Hyakujuu Ou Goraion (百獣王ゴライオン) or the King of Beasts Golion aired way back in 1981 in Japan, where it eventually got extremely edited and released Stateside in 1984 as Voltron: Defender of The Universe. This lions Voltron was considered the first season, succeeded by the 15-vehicle Voltron based from Kikou Kantai Dairaga XV (機甲艦隊ダイラガーXV) or Armored Fleet Dairugger XV.
Although plenty of Voltron toys have been released over the years, this latest incarnation, the Dream EX Gokin Goraion by Chinese company Tong Meng EX, is apparently the one that caught my eye the most. I’m a fan of SD (super-deformed) robots so this little guy was a definite instabuy, a supplementation to the popular ES Gokin toys, a series of SD robots by a joint collaboration of Hong Kong-based Action Toys and distributed by Japanese company Art Storm.
Let’s begin with the outer packaging. The box is quite small, typical of your average-sized ES Gokin boxes (approximately 7 x 10). It doesn’t shy away from showing off the figure’s gimmicks. You can tell based on the pictures that lots of love was put to the design on the packaging alone, it even has metallic stamping on the name.
Once you open it, the contents reveal to be the 5-6 inch tall figure, complete with 3 variations of the Ju Ou Ken (Blazing Sword), 3 different faces, a shield and a display stand which also has its name on it. A small manual depicting the figure’s features is included.
You can easily appreciate whatever effort and care was put into this product despite being an abrupt imitation of the ES Gokin toy packaging. Not that it’s a bad thing in this case.
Neatly wrapped in plastic, the figure is visibly protected. The faces come with a smile/smirk, an open-mouthed mode (typical of Golion, his mouth is usually open in the tv shows for no reason) and a simple tight-lipped expression. Normally, any Golion fan would use the “open mouth” face as the default. Each face has a magnet inside of it, and once you position it unto Golion’s head, it will stick into its proper place with minimal effort. Ingenious.
The figure is 70% diecast metal, yet it’s very lightweight. It basically mimics the feel of any of the smaller-tier ES Gokin toys. Golion also boasts around 30 points of articulation, and that’s very impressive for a little guy.
Watch me attempt to (poorly) make this toy Golion mimic his most iconic poses in the opening sequences of the anime, using the 3 different variations of the Ju Ou Ken included in the package:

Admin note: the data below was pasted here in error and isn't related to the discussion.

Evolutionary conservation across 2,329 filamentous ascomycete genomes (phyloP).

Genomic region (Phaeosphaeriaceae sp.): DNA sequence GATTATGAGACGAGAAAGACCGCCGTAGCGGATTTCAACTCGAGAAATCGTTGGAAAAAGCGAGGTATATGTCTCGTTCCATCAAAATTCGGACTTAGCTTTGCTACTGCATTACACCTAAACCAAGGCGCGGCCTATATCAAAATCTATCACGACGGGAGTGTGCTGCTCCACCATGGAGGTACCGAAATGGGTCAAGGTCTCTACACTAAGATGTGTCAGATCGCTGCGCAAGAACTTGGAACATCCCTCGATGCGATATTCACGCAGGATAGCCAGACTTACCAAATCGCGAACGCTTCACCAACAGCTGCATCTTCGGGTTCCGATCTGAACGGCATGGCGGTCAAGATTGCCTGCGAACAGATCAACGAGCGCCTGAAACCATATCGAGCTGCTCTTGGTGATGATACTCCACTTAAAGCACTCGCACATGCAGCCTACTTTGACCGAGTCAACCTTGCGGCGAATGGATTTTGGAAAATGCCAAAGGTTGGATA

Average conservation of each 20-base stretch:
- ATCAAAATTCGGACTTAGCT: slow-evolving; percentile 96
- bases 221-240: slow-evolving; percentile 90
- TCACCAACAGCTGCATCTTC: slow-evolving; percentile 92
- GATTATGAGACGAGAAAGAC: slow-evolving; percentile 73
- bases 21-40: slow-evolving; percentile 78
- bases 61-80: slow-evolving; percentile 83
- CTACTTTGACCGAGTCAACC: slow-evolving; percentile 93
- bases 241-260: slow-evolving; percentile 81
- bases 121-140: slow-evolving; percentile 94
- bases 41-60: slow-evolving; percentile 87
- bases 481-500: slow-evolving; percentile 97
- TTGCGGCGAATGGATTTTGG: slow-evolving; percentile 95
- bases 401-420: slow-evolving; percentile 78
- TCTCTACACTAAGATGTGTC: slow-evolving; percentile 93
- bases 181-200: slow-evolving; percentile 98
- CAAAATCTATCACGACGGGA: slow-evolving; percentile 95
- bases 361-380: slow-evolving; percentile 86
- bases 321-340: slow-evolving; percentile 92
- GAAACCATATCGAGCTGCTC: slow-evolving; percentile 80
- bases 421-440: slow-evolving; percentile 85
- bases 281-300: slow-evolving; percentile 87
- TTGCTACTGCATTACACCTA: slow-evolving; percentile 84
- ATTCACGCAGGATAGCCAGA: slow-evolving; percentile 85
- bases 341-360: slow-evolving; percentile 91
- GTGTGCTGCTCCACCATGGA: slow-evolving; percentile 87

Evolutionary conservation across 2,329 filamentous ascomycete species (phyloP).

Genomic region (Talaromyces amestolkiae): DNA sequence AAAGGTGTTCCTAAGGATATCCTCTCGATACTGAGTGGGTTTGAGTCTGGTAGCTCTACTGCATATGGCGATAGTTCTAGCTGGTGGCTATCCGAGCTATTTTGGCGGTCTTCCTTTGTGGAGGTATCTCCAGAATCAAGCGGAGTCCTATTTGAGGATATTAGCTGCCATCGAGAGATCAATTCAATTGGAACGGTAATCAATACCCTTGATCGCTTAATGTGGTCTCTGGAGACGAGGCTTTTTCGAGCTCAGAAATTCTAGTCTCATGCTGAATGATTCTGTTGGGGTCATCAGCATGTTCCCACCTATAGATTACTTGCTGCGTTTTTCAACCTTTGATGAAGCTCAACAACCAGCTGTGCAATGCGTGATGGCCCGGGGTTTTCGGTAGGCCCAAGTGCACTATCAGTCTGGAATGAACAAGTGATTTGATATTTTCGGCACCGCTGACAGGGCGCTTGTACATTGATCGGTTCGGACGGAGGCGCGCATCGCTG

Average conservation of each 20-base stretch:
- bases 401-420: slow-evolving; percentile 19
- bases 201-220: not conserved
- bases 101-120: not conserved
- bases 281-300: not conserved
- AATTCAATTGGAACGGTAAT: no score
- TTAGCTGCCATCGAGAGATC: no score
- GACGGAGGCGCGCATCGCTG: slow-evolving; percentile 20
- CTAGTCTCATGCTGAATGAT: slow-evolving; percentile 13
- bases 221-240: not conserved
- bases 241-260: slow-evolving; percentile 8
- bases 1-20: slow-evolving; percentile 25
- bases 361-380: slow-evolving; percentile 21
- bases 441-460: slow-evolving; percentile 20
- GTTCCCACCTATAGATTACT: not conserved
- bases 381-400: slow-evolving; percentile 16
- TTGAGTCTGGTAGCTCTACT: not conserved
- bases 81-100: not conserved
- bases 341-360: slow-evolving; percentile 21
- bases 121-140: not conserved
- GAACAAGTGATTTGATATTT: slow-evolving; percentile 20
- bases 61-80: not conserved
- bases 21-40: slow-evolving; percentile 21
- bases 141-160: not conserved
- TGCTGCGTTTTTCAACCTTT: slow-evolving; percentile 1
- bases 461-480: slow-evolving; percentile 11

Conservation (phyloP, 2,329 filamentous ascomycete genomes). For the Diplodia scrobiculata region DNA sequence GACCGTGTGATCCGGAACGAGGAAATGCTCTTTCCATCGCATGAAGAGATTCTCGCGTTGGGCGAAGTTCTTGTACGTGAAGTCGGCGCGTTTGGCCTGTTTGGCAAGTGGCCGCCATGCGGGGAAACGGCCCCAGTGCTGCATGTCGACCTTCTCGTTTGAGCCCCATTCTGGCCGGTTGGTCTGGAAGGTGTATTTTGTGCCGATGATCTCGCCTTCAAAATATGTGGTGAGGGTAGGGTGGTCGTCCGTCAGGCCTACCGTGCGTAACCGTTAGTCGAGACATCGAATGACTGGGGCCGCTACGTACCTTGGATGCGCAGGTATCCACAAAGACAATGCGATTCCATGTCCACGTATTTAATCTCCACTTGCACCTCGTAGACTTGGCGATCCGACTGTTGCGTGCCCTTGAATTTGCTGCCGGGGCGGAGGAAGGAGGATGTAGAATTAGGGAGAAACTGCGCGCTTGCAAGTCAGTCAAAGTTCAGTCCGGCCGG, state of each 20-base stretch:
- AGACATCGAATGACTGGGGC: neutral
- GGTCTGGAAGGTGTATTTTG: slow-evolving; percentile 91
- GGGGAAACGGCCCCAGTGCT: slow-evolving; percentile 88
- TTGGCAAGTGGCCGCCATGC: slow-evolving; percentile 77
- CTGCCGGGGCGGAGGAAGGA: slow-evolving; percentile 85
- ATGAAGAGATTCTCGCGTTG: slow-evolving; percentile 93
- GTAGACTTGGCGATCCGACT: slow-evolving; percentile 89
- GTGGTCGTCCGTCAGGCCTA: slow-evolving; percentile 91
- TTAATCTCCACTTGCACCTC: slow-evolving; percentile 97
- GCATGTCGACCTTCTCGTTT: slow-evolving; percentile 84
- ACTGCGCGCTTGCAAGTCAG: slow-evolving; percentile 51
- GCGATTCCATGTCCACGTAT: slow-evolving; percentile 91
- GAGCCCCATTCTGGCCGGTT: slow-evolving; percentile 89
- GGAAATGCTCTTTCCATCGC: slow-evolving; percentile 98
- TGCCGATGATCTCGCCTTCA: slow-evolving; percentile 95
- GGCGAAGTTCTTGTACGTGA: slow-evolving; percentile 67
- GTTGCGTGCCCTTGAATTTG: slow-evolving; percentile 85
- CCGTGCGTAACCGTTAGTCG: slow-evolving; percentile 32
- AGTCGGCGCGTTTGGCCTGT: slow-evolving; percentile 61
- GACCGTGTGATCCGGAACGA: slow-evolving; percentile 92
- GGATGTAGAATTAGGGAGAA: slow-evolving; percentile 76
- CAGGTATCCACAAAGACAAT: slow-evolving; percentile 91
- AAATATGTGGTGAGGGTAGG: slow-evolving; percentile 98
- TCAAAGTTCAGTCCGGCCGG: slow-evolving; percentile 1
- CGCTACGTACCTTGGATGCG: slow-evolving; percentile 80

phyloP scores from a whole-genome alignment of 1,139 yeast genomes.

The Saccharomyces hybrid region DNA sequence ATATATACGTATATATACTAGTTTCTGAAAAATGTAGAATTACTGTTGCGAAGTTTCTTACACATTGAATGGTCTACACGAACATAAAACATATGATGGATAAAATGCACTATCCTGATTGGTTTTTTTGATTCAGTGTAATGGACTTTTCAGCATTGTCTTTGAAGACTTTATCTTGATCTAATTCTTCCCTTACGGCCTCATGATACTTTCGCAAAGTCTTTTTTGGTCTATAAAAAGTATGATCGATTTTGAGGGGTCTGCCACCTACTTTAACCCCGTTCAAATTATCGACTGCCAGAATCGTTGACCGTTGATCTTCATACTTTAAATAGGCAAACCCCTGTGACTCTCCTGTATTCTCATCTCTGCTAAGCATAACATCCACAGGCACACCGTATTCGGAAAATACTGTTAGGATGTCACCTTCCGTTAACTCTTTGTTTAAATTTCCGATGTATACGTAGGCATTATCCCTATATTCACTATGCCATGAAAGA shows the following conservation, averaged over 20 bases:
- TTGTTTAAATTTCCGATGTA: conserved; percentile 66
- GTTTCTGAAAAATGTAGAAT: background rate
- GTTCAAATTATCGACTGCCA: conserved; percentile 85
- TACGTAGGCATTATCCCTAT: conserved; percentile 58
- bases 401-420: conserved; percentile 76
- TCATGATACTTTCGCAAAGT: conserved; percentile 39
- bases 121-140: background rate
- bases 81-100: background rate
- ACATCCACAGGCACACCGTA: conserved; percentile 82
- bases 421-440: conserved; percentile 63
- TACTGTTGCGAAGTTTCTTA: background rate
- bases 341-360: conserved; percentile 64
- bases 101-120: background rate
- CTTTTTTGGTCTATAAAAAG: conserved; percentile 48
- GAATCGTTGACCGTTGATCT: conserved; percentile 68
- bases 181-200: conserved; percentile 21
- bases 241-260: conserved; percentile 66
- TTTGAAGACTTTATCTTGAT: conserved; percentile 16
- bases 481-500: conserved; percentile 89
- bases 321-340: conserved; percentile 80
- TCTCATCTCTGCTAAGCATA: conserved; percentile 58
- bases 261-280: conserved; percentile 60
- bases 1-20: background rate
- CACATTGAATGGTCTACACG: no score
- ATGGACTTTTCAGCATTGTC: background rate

This pose is where Golion materializes the Ju Ou Ken from his “hands”. Clasping them together then stretching his arms, a blinding flash appears. The makers of this toy cleverly designed a special “blazing flash only” version of the sword, to which you can insert it unto both Red and Green Lions’ mouths. This pose is easily one of my favorites, and is highly praised/ppreciated by fans and reviews in Chinese toy forums.
This is the usual pose Golion does before finishing his enemies off, and the no-effect “default” Ju Ou Ken fits nicely when posing the toy this way.
There is no name for Golion’s finisher attack in the American dub, but it’s called “Ju Ou Ken Inazuma Otoshii” (十王剣イナズマ落とし), “Hundred Beast Sword Dropping Lightning Flash”. That’s because he slashes downward with the sword spurning lightning, hence the “drop”. Use the sword with a hilt and blazing effect for this pose.
Judging from these comparison pics, you can tell that it’s astounding the figure is able to at least do the poses to a certain degree of accuracy. This alone should be a deal-breaker.
As you can see, the figure is VERY versatile with a wide range of motion, almost with the same level of posability as a Revoltech toy. This figure even outshines (in my opinion) most of the ES Gokins of his size, in terms of posing variations/dynamics.
This however is the best and sweetest gimmick the figure has to offer, and the sole reason why this toy review got delayed. Go behind Golion’s head, and remove the small red portion to reveal an area where you can insert two LR44 batteries. Tinker the small switch below it and Golion’s eyes will glow. At first I thought the glowing eyes were just promotional Photoshop effects when the images were released months ago but I was gravely mistaken. So a tip for you guys out there, if there’s a manual, please do take the time to read it.
Golion isn’t the only SD figure to have light-up eyes. The first contemporary toy I have seen with this feature is the ES Gokin Getter-1. For comparison, I put the two toys together so you can see the degree of luminosity. Golion has a warmer, orange hue, while the Getter-1 has a brigher, yellow shine that is definitely not too-camera friendly. Luckily, their glowing eyes are still visible even under a light source, and make very good pictures.
So there you have it. Should you buy a Dream EX Gokin Golion? HELL YEAH YOU SHOULD. The question is where to buy one and how much is it? Well, I got mine for 3,500 PhP (roughly converted) from HKD, as mine was sourced from Hong Kong, thanx to our partner Tendou Toys. EBay has a few in stock, but it’s overpriced and ranges upwards of $130, and that alone excludes shipping and import duties/tariffs.
Your best bet is to call popular toy store Greattoys Online, place an order and see if its proprietor, my colleague Malvin Lim can secure one for you (he usually can and fulfills special orders). In my personal opinion, $130 is worth it, considering its rarity. There are rumors circulating online that Tong Meng EX is planning to release the Dairugger XV Voltron to compliment this toy, but I’m not holding my breath just yet. If it does happen, rest assured I’ll review it.
Now, enjoy Golion’s sole Super Robot Wars game appearance: 2007’s SRWW for the Nintendo DS.